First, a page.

In a community garden in Potrero Hill
I’m originally from Chile. Born and raised in Santiago, I also got my architecture degree there. Before moving to San Francisco I was working in large firm called, Arcadis an international engineering company from the Netherlands. One of the projects I was working on was an airport on Easter Island, in South Pacific. We worked in partnership with a French consultant called ADPI. They were in charge of the preliminary design, while we were in charge of the architecture and engineering plans for construction. It was an interesting project because the design of the French architects was something that had never been seen in South America, material-wise, plus the whole sustainable design concept was beautiful. We spent a year working on that project. We finished in January 2010 and the client, the Ministry of Public Works, loved the design. Unfortunatelly the month they were suppused to start the construction, we had an 8.8 earthquake. At that point the Ministry of Public Works had to stop working on the new airport and place that investment in restoring the damaged cities
After that, I had the opportunity to work and be part of the design of an astronomical observatory in La Serena. Today in Northern Chile we have more than 50% of the telescopes of the world. Most of those telescopes are either American or European and the observatories were never designed by Chilean professionals so it was the first time that the Americans wanted local professionals to design the observatory. The project is called LSST (Lar Synoptic Survey Telescope) and it’s going to be the largest ground based telescope in the world. The digital camera it’s been designed in Stanford at the Linear Accelerator Center and the mirrors are been designed in Tucson, Arizona. While the design of the observatory is done they are still working on the telescop. The whole project should be completed by 2015.
Before working at Arcadis, and while I was graduating from architecture school, one of my teachers, Jorge Manieu, asked me to join his design studio. I worked with him and his partner for two years, designing houses and small hotels. One of them, Hotel Surazo, recently got selected one of the best hotels in Chile. Working with them was amazing because they’re both really talented architects. Designing houses is what I enjoyed the most. I love the scale. We used mostly wood, everything was local, a little bit edgy so we were always fighting with the engineers, always trying to push the boundaries between design and engineering.
Once I moved to San Francisco I knew I wanted to do something different. I didn’t want to spend a lot of time behind a computer, I wanted to be outside, meet new people and be involved with nature and learn more about food security, so I started volunteering at an urban farm called Hayes Valley Farm. I started working there as a volunteer twice a week and they mentioned a permaculture certificate course in the city. While I was taking this class, things started to make sense in terms of what should I be doing, as an architect, spending my energy and my time. Somehow, growing food seemed so obvious and now I’m all into how urban planning is going to adapt these farms and these local developments towards growing food and being conscious about the need for a healthier planet. Right now, with David Cody and Katy Broker-Bullick, we started an ecological design studio called Integrated Habitats: We offer consultation, planning, and implementation of ecological spaces, from small-scale private residences to large-scale agroecological projects. Through on-site assessment and pattern recognition we develop plans modeled on nature and ecological principles. And that’s something they don’t teach you in school and I think they should.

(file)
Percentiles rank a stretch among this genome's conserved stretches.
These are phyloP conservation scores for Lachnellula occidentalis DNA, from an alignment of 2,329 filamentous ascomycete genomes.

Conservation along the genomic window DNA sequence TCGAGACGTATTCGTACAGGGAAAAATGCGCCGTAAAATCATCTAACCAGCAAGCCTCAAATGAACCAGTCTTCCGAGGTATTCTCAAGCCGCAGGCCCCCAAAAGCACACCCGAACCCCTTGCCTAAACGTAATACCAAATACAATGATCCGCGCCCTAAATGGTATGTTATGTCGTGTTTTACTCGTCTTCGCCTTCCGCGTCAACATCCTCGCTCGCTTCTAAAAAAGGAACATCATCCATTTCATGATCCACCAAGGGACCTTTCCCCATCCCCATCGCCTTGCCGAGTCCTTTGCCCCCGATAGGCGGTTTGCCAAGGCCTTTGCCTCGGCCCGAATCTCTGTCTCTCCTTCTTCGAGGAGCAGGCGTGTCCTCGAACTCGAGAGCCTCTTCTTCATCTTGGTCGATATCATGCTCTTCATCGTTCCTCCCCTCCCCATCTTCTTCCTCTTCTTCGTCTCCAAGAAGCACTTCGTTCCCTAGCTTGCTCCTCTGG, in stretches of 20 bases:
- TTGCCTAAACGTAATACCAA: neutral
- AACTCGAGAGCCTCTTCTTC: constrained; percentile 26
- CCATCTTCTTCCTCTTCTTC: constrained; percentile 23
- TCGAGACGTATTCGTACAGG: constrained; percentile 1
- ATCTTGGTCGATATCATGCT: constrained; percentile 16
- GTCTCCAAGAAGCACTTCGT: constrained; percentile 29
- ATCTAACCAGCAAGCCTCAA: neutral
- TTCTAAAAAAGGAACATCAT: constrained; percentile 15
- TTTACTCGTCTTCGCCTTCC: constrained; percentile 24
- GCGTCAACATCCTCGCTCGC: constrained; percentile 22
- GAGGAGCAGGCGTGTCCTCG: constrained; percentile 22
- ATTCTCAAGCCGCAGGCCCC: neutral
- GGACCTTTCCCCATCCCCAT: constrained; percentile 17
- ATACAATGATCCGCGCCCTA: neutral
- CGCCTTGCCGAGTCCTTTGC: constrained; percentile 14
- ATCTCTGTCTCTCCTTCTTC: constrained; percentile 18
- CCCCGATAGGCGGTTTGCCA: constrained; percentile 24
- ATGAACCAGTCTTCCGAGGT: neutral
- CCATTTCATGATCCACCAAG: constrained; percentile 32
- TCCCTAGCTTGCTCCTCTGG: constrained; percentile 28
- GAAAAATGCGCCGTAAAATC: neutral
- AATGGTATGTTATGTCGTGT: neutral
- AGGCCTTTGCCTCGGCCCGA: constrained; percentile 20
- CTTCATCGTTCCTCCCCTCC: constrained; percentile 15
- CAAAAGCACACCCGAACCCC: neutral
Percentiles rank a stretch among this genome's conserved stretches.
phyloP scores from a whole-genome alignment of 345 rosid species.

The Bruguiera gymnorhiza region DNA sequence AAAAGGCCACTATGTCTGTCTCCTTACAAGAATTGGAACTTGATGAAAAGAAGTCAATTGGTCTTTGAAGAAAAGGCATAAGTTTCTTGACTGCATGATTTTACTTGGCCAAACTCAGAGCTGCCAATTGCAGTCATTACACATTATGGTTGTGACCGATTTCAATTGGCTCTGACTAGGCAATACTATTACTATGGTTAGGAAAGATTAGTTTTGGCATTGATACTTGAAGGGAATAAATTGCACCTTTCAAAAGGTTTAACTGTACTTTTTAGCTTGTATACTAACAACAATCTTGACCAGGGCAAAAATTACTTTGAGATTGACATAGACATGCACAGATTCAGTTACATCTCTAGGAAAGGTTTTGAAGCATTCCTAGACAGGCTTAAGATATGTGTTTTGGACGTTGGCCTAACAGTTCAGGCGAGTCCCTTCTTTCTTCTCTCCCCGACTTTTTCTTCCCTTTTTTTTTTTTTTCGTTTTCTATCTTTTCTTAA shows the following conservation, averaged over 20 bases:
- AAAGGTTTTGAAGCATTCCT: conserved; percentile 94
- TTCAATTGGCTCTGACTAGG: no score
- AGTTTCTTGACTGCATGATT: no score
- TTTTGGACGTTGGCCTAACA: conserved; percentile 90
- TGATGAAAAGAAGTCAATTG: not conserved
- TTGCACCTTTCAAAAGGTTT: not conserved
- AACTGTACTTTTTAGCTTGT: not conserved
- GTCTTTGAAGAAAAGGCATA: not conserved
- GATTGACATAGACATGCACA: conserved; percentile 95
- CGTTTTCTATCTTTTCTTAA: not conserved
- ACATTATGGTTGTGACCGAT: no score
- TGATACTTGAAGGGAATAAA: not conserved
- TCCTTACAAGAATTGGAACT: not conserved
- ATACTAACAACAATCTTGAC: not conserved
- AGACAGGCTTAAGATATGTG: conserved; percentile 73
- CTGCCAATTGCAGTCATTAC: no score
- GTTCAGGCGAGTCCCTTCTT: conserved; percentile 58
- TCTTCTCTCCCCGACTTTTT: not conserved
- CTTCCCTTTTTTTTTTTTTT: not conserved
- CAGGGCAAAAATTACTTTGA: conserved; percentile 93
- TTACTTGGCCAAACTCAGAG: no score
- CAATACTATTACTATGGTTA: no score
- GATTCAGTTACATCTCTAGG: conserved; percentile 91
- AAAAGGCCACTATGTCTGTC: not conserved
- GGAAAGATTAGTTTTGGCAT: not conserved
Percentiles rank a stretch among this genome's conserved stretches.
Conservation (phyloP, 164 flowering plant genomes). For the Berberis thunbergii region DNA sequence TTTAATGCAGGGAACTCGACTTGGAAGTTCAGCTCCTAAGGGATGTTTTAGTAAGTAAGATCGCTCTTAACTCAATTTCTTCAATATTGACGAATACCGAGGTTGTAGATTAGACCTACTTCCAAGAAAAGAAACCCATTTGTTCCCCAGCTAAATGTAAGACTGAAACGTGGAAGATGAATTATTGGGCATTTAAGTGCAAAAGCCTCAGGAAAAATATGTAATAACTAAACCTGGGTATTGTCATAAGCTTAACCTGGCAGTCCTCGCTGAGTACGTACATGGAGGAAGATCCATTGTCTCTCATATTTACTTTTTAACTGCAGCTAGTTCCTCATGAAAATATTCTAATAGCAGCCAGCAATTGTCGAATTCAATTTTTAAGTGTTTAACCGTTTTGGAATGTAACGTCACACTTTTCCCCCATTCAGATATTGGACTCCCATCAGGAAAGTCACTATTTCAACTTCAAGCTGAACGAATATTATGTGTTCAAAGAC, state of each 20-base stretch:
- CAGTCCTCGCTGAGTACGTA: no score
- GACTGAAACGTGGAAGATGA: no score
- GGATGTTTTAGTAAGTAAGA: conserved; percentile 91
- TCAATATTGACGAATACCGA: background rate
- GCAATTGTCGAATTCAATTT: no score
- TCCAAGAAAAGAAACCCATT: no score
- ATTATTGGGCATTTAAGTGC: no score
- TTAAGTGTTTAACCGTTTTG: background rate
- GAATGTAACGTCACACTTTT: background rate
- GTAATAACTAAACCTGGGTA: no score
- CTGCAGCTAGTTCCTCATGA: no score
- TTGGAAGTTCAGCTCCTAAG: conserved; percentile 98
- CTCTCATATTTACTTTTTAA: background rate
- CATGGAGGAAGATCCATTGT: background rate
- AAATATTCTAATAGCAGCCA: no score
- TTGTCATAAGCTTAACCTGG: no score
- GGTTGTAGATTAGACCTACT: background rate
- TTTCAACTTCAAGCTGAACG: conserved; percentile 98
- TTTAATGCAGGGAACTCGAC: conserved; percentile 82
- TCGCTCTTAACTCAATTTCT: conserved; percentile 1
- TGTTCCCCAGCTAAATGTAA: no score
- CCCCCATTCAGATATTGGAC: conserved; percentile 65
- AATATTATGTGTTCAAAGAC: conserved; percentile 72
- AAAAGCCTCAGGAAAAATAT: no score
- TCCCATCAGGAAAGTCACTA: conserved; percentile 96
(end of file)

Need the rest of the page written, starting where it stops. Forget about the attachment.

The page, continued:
The building you wich you had designed?
The Golden Gate Bridge. That’s a piece of jewelry!
The project you designed that makes you proudest?
I’m proud of all of them, even the ones that you know still need some work to do. The one that I really like is the astronomical observatory.
A striking detail in one of your project?
A thirteen foot cantelivered bedroom in a house in Colina and the wood beams of the passenger terminal in the airport on Easter Island, 120mts long.
The project you would never design?
Never say never, there’s always something to learn!
The ideal or perfect city?
Today I would say San Francisco because of the cultural mix, the different languages, the different colours; because it’s a clean city. I love that everyone takes recylcing very seriously. It’s a great city for urban farms, for growing food and teaching people to grow food.
Do you prefer tallking or drawing?
Both! Drawing is not my passion but I’m happy when I’m drawing a project and I know exactly where it’s going. But at the same time, I love talking to the clients and seeing what the client wants.
The first time you felt like an architect?
I think when we completed my sister’s house. I thought «yes, we did it, it works!». It was a beautiful experience.
What infuriates you as far as architecture is concerned?
Trends. Trendy architecture. Fashion architects, because they don’t care about things that really matters. Today we have so many problems that architects could solve so I don’t understand why they would spend so much money and time on things that nobody cares.
The song you are listening to over and over again?
Lately I’ve been listening a lot to “black dog” by led Zeppelin. Classic rock.
Your message to young architects?
Take a permaculture course!
Who is the architect that accompanies you?
I have two: One is Jorge Manieu, my teacher and mentor, the other one is Teresa Sagredo, we used to work in Arcadis together. She was very intuitive, smart and passionate. Both of them really inspired me. Whenever I have a problem, I talk to them about it.
Urban farms and planning towards food security.